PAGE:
Hundreds took to the streets to demand the gov’t’s resignation over IMF-backed reforms.
Hundreds of Sudanese protesters took to the streets across the country on Wednesday to demand the government’s resignation over the International Monetary Fund-backed (IMF) economic reforms.
The protests erupted a day after the IMF approved a $2.5bn loan and debt relief deal that will see Sudan’s external debt reduced by some $50bn.
Public discontent has mounted over the reforms that slashed subsidies on petrol and diesel, more than doubling their price.
Dozens gathered in Khartoum and burned tyres and brandished banners that read “bread for the poor” before they were dispersed by police firing tear gas.
In a statement later on Wednesday, Sudan’s interior ministry said 52 police officers were wounded in clashes in several parts of Khartoum.
Security forces also used tear gas against demonstrators who attempted to join the protests from Omdurman, the capital’s twin city across the Nile.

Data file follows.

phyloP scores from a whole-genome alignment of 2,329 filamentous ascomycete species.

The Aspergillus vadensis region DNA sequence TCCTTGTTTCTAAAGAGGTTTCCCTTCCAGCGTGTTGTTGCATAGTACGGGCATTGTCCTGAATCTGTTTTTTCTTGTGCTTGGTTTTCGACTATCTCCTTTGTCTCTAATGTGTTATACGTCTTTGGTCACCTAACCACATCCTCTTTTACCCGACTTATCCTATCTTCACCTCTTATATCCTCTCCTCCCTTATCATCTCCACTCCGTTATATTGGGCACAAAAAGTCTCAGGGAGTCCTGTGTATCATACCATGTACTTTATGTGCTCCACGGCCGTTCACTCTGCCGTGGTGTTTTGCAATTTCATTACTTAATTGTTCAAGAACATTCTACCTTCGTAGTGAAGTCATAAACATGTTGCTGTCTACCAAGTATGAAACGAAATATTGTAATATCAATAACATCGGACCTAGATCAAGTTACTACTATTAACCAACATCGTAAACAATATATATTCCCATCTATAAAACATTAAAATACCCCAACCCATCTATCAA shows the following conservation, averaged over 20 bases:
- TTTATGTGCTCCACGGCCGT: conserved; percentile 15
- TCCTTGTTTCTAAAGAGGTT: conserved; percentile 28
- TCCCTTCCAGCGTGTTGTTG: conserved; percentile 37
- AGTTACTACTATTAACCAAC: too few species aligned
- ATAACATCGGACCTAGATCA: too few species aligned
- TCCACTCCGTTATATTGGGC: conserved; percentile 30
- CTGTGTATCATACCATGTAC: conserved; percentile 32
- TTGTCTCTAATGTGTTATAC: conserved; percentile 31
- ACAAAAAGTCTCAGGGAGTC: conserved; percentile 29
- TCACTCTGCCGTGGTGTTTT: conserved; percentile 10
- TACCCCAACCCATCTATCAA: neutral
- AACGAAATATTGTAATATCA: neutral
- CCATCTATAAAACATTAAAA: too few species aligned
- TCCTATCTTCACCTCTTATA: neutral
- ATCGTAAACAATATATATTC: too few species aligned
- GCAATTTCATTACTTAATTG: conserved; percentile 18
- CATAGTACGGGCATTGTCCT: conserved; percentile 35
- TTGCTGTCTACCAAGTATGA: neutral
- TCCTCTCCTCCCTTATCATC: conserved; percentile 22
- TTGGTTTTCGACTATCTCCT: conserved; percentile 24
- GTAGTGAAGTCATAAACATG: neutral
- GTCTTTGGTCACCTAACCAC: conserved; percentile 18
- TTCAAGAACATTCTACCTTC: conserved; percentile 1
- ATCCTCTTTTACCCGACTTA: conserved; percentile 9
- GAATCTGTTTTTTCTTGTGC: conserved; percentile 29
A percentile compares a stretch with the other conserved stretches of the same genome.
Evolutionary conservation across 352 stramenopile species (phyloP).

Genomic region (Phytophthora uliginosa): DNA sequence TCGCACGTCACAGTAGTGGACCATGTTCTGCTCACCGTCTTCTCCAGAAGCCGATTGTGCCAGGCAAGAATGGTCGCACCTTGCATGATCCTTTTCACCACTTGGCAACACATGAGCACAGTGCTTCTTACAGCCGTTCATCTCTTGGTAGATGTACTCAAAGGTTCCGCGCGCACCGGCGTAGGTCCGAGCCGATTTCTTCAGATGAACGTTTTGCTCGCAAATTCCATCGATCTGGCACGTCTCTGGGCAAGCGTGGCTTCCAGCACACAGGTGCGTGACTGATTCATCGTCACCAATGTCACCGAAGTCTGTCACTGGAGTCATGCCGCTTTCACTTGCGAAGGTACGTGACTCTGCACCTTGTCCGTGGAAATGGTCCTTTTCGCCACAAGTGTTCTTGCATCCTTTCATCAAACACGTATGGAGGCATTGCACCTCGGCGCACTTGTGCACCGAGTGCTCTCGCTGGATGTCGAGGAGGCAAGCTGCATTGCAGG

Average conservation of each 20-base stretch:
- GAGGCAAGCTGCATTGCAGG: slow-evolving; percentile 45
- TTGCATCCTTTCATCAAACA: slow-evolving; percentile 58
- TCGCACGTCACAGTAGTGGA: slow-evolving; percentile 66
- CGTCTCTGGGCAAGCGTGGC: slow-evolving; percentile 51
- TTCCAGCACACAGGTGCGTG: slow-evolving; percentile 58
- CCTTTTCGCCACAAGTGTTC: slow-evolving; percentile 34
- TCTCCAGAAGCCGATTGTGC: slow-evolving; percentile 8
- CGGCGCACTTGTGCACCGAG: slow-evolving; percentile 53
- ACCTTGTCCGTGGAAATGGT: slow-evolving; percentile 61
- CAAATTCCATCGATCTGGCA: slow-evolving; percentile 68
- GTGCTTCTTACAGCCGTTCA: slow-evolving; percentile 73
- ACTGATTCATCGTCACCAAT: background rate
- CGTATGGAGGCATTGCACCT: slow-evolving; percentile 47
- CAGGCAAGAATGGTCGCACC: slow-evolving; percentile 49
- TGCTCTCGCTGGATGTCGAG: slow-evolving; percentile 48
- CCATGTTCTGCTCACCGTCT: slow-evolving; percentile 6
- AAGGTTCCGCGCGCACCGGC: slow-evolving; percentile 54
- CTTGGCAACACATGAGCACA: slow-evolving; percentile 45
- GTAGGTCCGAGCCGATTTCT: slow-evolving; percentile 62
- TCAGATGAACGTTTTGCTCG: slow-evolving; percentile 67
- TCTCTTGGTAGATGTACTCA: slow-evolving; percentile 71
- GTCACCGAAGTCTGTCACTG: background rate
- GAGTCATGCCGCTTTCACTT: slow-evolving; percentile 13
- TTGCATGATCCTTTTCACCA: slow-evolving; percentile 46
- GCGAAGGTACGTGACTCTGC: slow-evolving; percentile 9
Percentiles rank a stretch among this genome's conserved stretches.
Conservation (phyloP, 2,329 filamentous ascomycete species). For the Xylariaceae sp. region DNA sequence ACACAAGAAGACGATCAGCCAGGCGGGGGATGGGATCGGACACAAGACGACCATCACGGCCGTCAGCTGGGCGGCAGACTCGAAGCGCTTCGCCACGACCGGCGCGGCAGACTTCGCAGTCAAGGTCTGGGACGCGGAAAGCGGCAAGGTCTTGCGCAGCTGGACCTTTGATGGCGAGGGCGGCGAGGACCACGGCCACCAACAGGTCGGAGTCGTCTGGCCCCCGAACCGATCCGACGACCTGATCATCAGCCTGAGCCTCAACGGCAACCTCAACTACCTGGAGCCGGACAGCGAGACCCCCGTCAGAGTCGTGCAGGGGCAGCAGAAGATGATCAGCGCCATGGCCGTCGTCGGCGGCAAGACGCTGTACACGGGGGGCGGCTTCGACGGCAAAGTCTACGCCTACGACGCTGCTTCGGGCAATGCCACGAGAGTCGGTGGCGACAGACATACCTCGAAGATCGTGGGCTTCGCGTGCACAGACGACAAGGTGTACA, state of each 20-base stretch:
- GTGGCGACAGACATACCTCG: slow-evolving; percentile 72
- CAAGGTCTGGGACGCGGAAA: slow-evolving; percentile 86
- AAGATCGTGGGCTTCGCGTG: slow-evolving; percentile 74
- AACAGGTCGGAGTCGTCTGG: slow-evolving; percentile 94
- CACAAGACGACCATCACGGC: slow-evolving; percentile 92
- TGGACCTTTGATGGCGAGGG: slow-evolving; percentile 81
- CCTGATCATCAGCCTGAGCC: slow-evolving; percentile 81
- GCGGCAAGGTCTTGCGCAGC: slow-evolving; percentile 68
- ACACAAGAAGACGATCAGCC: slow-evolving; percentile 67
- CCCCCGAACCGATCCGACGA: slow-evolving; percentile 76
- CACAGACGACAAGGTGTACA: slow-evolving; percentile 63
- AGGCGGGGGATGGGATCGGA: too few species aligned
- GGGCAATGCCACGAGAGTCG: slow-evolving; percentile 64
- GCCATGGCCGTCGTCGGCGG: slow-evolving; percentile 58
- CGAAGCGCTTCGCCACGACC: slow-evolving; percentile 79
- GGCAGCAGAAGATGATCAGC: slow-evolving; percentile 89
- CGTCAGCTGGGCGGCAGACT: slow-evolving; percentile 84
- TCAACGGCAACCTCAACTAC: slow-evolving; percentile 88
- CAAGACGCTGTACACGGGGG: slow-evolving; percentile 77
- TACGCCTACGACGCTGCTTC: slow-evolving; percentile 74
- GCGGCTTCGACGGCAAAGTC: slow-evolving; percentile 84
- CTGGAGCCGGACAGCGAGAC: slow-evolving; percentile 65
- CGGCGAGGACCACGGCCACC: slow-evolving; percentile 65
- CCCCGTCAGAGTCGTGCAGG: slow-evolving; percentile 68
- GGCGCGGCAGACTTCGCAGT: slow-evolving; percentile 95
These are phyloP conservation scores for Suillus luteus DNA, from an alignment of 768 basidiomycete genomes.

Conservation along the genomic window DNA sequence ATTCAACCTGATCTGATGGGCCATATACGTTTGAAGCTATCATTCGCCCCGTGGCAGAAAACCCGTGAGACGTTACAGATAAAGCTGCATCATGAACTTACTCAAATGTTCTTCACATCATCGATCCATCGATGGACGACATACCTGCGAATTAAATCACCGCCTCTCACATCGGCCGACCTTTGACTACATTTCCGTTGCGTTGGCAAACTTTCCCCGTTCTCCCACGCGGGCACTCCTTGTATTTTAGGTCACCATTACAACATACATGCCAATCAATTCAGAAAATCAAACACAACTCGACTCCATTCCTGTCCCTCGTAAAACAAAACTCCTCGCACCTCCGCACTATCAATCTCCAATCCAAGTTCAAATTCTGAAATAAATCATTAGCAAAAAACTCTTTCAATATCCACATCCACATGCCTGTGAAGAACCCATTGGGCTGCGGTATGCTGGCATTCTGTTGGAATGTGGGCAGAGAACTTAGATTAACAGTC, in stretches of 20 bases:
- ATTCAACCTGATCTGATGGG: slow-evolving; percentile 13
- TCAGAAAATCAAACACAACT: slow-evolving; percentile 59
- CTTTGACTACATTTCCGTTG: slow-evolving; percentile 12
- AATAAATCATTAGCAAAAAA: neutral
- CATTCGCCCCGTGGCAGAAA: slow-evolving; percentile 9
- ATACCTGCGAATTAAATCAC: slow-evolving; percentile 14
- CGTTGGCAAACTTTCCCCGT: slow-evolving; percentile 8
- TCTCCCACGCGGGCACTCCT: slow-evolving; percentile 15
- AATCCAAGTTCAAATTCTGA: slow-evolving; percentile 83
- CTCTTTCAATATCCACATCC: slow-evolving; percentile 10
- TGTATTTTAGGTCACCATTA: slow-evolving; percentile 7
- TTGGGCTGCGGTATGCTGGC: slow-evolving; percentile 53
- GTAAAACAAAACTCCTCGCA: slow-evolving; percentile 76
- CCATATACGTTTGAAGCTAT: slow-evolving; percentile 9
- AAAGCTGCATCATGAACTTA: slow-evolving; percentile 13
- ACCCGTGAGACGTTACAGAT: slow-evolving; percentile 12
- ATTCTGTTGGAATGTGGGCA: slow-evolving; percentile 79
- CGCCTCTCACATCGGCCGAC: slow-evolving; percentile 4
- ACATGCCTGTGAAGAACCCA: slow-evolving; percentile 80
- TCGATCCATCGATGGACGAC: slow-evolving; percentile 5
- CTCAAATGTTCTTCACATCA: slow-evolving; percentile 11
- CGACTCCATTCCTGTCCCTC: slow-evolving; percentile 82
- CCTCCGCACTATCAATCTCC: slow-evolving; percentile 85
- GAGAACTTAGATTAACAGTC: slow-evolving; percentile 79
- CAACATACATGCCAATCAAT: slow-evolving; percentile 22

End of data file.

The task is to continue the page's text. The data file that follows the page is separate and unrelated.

In Kassala, in Sudan’s east, dozens demanded justice for people killed in demonstrations that toppled strongman president Omar al-Bashir in April 2019.
Sudan has been led by a transitional civilian-military administration since August 2019.
The government has vowed to fix the country’s economy, battered by decades of mismanagement, internal conflict, and international sanctions under al-Bashir.
On Wednesday, Prime Minister Abdalla Hamdok praised Sudan’s people for their “patience” and “endurance”.
“We are on the right track,” the premier said in a televised speech after the IMF announcement of the debt relief deal.
Wednesday’s demonstrations coincide with the anniversary of the military coup which brought al-Bashir to power more than 30 years ago.